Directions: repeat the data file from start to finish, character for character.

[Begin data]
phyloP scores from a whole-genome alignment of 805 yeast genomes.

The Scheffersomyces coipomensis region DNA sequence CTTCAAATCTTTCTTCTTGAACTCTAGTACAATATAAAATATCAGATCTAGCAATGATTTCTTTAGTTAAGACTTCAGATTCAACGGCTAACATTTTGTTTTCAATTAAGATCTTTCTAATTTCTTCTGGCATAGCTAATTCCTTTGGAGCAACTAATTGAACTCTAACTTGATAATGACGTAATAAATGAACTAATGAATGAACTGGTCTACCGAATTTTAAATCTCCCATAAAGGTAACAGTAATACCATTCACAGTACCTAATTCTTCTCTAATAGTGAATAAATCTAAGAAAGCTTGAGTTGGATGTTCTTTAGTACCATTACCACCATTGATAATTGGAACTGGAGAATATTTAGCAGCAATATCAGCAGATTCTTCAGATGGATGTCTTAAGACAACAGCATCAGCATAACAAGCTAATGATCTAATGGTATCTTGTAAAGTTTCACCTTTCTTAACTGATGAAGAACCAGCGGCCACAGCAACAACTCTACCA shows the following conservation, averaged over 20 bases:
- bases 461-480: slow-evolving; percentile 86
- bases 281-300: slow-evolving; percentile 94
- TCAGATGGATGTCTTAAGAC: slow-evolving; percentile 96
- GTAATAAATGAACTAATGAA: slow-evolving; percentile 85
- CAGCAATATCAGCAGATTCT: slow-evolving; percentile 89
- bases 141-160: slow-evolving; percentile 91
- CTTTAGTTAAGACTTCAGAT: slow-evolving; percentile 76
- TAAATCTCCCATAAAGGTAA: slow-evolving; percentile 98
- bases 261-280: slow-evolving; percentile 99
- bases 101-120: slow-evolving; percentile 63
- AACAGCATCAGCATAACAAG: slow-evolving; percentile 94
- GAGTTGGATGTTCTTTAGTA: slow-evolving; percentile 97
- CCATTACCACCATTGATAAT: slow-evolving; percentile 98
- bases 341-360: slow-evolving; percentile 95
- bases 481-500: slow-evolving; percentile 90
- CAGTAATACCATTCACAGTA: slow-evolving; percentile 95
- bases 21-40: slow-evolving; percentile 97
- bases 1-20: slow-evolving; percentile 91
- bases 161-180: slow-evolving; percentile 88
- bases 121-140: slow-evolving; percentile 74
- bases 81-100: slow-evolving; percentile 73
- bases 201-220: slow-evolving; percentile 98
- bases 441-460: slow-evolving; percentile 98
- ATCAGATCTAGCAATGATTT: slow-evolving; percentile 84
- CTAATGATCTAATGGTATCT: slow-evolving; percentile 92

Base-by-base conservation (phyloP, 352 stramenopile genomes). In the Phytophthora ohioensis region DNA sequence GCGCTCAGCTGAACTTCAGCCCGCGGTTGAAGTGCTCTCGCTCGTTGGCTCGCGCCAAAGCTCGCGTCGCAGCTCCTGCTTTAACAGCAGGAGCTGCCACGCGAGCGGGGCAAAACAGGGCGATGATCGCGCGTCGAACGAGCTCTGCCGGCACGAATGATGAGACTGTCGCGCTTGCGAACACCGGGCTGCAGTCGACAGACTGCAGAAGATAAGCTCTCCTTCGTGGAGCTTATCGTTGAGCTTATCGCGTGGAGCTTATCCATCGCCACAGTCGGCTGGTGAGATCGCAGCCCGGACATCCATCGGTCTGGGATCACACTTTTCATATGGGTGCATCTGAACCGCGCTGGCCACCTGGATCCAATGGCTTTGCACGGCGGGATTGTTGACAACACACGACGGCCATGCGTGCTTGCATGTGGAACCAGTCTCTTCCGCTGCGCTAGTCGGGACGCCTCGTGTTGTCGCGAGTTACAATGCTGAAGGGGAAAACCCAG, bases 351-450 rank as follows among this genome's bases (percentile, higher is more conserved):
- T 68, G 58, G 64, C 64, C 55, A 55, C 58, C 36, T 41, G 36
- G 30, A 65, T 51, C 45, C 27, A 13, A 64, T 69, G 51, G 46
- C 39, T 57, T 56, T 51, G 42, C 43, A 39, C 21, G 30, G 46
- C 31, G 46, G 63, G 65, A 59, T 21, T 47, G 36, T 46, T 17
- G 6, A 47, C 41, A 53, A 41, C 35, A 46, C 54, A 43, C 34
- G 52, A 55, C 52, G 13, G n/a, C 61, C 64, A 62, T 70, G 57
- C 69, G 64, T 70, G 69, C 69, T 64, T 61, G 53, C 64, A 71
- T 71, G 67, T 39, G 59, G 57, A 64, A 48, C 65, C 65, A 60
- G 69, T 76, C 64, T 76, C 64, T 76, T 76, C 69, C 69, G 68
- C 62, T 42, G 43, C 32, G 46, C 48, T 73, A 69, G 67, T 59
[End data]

phyloP scores from a whole-genome alignment of 805 yeast genomes.

The Scheffersomyces coipomensis region DNA sequence CTTCAAATCTTTCTTCTTGAACTCTAGTACAATATAAAATATCAGATCTAGCAATGATTTCTTTAGTTAAGACTTCAGATTCAACGGCTAACATTTTGTTTTCAATTAAGATCTTTCTAATTTCTTCTGGCATAGCTAATTCCTTTGGAGCAACTAATTGAACTCTAACTTGATAATGACGTAATAAATGAACTAATGAATGAACTGGTCTACCGAATTTTAAATCTCCCATAAAGGTAACAGTAATACCATTCACAGTACCTAATTCTTCTCTAATAGTGAATAAATCTAAGAAAGCTTGAGTTGGATGTTCTTTAGTACCATTACCACCATTGATAATTGGAACTGGAGAATATTTAGCAGCAATATCAGCAGATTCTTCAGATGGATGTCTTAAGACAACAGCATCAGCATAACAAGCTAATGATCTAATGGTATCTTGTAAAGTTTCACCTTTCTTAACTGATGAAGAACCAGCGGCCACAGCAACAACTCTACCA shows the following conservation, averaged over 20 bases:
- bases 461-480: slow-evolving; percentile 86
- bases 281-300: slow-evolving; percentile 94
- TCAGATGGATGTCTTAAGAC: slow-evolving; percentile 96
- GTAATAAATGAACTAATGAA: slow-evolving; percentile 85
- CAGCAATATCAGCAGATTCT: slow-evolving; percentile 89
- bases 141-160: slow-evolving; percentile 91
- CTTTAGTTAAGACTTCAGAT: slow-evolving; percentile 76
- TAAATCTCCCATAAAGGTAA: slow-evolving; percentile 98
- bases 261-280: slow-evolving; percentile 99
- bases 101-120: slow-evolving; percentile 63
- AACAGCATCAGCATAACAAG: slow-evolving; percentile 94
- GAGTTGGATGTTCTTTAGTA: slow-evolving; percentile 97
- CCATTACCACCATTGATAAT: slow-evolving; percentile 98
- bases 341-360: slow-evolving; percentile 95
- bases 481-500: slow-evolving; percentile 90
- CAGTAATACCATTCACAGTA: slow-evolving; percentile 95
- bases 21-40: slow-evolving; percentile 97
- bases 1-20: slow-evolving; percentile 91
- bases 161-180: slow-evolving; percentile 88
- bases 121-140: slow-evolving; percentile 74
- bases 81-100: slow-evolving; percentile 73
- bases 201-220: slow-evolving; percentile 98
- bases 441-460: slow-evolving; percentile 98
- ATCAGATCTAGCAATGATTT: slow-evolving; percentile 84
- CTAATGATCTAATGGTATCT: slow-evolving; percentile 92

Base-by-base conservation (phyloP, 352 stramenopile genomes). In the Phytophthora ohioensis region DNA sequence GCGCTCAGCTGAACTTCAGCCCGCGGTTGAAGTGCTCTCGCTCGTTGGCTCGCGCCAAAGCTCGCGTCGCAGCTCCTGCTTTAACAGCAGGAGCTGCCACGCGAGCGGGGCAAAACAGGGCGATGATCGCGCGTCGAACGAGCTCTGCCGGCACGAATGATGAGACTGTCGCGCTTGCGAACACCGGGCTGCAGTCGACAGACTGCAGAAGATAAGCTCTCCTTCGTGGAGCTTATCGTTGAGCTTATCGCGTGGAGCTTATCCATCGCCACAGTCGGCTGGTGAGATCGCAGCCCGGACATCCATCGGTCTGGGATCACACTTTTCATATGGGTGCATCTGAACCGCGCTGGCCACCTGGATCCAATGGCTTTGCACGGCGGGATTGTTGACAACACACGACGGCCATGCGTGCTTGCATGTGGAACCAGTCTCTTCCGCTGCGCTAGTCGGGACGCCTCGTGTTGTCGCGAGTTACAATGCTGAAGGGGAAAACCCAG, bases 351-450 rank as follows among this genome's bases (percentile, higher is more conserved):
- T 68, G 58, G 64, C 64, C 55, A 55, C 58, C 36, T 41, G 36
- G 30, A 65, T 51, C 45, C 27, A 13, A 64, T 69, G 51, G 46
- C 39, T 57, T 56, T 51, G 42, C 43, A 39, C 21, G 30, G 46
- C 31, G 46, G 63, G 65, A 59, T 21, T 47, G 36, T 46, T 17
- G 6, A 47, C 41, A 53, A 41, C 35, A 46, C 54, A 43, C 34
- G 52, A 55, C 52, G 13, G n/a, C 61, C 64, A 62, T 70, G 57
- C 69, G 64, T 70, G 69, C 69, T 64, T 61, G 53, C 64, A 71
- T 71, G 67, T 39, G 59, G 57, A 64, A 48, C 65, C 65, A 60
- G 69, T 76, C 64, T 76, C 64, T 76, T 76, C 69, C 69, G 68
- C 62, T 42, G 43, C 32, G 46, C 48, T 73, A 69, G 67, T 59